• Beachside Villa Luxury Inn, 3120 Douglas Hwy, ☎ +1 907 463-5531. Check-in: 5PM, check-out: noon. This is one of Juneau's extremely rare waterfront inns. Beachside Villa has views of Mt. Juneau and Mt. Roberts as well as the city lights and cruise ships, watercraft and Alaskan wildlife on the water. Sometimes you can see whales out in the harbor. The rooms are nice and have fresh nice coffee/tea/cocoa in the rooms.
  • Westmark Baranof Hotel, 127 N Franklin St, ☎ +1 907 586-2660, fax: +1 907 586-8315. $129-$250.
  • Best Western Country Lane Inn, 9300 Glacier Hwy, ☎ +1 907 586-3737, fax: +1 907 586-1204.
  • Best Western Grandma's Feather Bed, 2358 Mendenhall Loop Rd, ☎ +1 907 789-5566, fax: +1 907 789-2818.
  • Extended Stay Deluxe, 1800 Shell Simmons Dr, ☎ +1 907 790-6435, fax: +1 907 790-6621.
  • The Driftwood Lodge, 435 Willoughby Ave, ☎ +1 907 364-1595. In downtown Juneau. You will also find a restaurant, a liquor store and a deli nearby.
  • Juneau Travelodge Hotel, 9200 Glacier Highway, ☎ +1 907 789-9700, toll-free: +1-800-578-7878, e-mail: gmtravelodge@gci.net. Check-in: 3:00 pm, check-out: 12 Noon. 24-hour complimentary shuttle to airport and ferry terminal, indoor heated pool, meeting rooms, on-site Mexican restaurant ("Mi Casa").

You can use the form below to search for availability (Travellerspoint receives a commission for bookings made through the form)

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Keep Connected

Internet

There is a very small internet bar/cafe culture in the USA. Even then most of the internet bars/cafes tend be located in major urban centers. Accessible WiFi networks, however, are common. The most generally useful WiFi spots are in coffee shops, fast-food chains, and bookshops, but also restaurants and hotels more and more have a network to connect on. Some of them might require you to buy something and you might need a password too, especially in hotels.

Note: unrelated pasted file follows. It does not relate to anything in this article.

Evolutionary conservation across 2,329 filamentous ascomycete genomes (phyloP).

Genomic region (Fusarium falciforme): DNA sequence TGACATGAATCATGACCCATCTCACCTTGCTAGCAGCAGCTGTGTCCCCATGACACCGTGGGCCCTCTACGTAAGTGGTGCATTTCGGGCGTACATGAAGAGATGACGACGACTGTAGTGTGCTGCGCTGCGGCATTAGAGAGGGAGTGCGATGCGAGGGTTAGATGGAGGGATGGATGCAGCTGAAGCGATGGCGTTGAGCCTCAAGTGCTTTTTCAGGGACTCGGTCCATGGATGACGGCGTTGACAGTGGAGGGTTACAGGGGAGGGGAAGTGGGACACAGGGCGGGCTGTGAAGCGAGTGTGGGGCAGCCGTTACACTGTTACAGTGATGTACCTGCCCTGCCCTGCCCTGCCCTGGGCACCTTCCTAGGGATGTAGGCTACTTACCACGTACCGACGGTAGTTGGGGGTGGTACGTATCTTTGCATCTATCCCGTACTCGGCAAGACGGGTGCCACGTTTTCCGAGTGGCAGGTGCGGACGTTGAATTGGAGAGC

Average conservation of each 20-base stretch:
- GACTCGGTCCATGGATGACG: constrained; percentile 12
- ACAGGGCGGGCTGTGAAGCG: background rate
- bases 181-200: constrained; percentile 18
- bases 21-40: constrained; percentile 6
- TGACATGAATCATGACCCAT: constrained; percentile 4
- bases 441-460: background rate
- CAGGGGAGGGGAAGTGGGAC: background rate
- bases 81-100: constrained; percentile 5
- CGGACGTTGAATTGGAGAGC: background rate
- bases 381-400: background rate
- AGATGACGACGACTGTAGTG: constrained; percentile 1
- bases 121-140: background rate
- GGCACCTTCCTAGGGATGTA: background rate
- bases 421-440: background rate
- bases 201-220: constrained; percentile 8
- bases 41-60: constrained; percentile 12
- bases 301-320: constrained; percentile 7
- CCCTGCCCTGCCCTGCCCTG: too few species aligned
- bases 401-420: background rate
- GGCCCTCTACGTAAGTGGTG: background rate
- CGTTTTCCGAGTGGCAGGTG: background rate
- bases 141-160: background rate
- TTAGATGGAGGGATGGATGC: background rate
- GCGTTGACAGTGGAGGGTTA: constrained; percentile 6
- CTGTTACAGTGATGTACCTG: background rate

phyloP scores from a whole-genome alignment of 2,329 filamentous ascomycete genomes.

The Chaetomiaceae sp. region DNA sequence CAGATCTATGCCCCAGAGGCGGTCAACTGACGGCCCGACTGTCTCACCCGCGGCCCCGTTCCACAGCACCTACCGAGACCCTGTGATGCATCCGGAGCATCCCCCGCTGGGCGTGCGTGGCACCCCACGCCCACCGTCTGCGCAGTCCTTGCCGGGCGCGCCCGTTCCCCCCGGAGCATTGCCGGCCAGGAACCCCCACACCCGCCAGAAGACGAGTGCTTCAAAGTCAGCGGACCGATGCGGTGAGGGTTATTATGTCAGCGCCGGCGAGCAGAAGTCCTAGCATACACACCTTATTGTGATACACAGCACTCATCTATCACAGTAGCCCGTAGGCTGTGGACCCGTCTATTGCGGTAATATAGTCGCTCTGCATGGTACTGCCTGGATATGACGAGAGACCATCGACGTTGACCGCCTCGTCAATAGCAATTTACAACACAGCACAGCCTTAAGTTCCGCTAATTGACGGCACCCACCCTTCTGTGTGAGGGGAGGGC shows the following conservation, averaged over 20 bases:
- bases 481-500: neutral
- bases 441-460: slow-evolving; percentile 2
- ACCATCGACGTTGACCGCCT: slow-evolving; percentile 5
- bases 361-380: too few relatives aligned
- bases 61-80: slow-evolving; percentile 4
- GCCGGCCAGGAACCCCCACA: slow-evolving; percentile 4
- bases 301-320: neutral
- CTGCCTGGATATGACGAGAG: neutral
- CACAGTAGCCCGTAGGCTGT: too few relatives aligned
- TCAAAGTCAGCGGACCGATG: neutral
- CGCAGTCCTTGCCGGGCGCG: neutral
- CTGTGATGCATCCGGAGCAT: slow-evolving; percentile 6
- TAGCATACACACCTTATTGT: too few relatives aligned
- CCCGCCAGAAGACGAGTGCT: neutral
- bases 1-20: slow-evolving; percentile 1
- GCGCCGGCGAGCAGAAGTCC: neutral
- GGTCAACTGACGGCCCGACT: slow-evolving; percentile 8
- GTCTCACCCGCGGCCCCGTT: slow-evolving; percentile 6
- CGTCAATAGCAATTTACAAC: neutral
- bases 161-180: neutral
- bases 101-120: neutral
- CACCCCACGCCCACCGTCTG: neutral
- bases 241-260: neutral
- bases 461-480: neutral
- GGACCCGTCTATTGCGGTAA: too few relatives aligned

Phone

See also International Telephone Calls

The general emergency phone number is 911. The USA has a great landline phone system that is easy to use. The country code for the U.S. is +1. The rest of the telephone number consists of 10 digits: a 3-digit area code, and a 7-digit number. Any small grocery store or pharmacy has pre paid domestic or international phone cards. These phone cards are very cheap and offer good rates. The once ubiquitous pay phone is now much harder to find. Likely locations include in or near stores and restaurants, and near bus stops. The cellphone network in the states is slowly getting better but is still not as good when compared to other western countries. Cell phones tend to operate using different frequencies (850 MHz and 1900 MHz) from those used elsewhere in the world (2100 MHz). This used to prevent most foreign phones from working in America. Phones must be tri- or quad-band to work in the U.S. Fortunately, technology has meant that most phones should now be able to pick up one of the U.S. networks. Prepaid phones and top-up cards can be purchased at mobile phone boutiques and at many discount, electronics, office supply and convenience stores. A very basic handset with some credit can be had for under $40.

Post

The US Postal Service is a very good and well priced mail system. There are post offices in every small and large town for sending packages internationally or domestically. Although some might keep longer hours, most are open at least between 9:00am and 5:00pm. If wanting to send a letter or postcard it is best just to leave it in a blue mail box with the proper postage. First-class international airmail postcards and letters (up 28.5 grams) cost $1.10. There are also private postal services like FedEx, UPS, TNT and DHL, which might be better value sometimes and are generally very quick and reliable too.

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Accommodation in Juneau

We have a comprehensive list of accommodation in Juneau searchable right here on Travellerspoint.

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This is version 15. Last edited at 9:51 on Jun 14, 19 by Utrecht. 5 articles link to this page.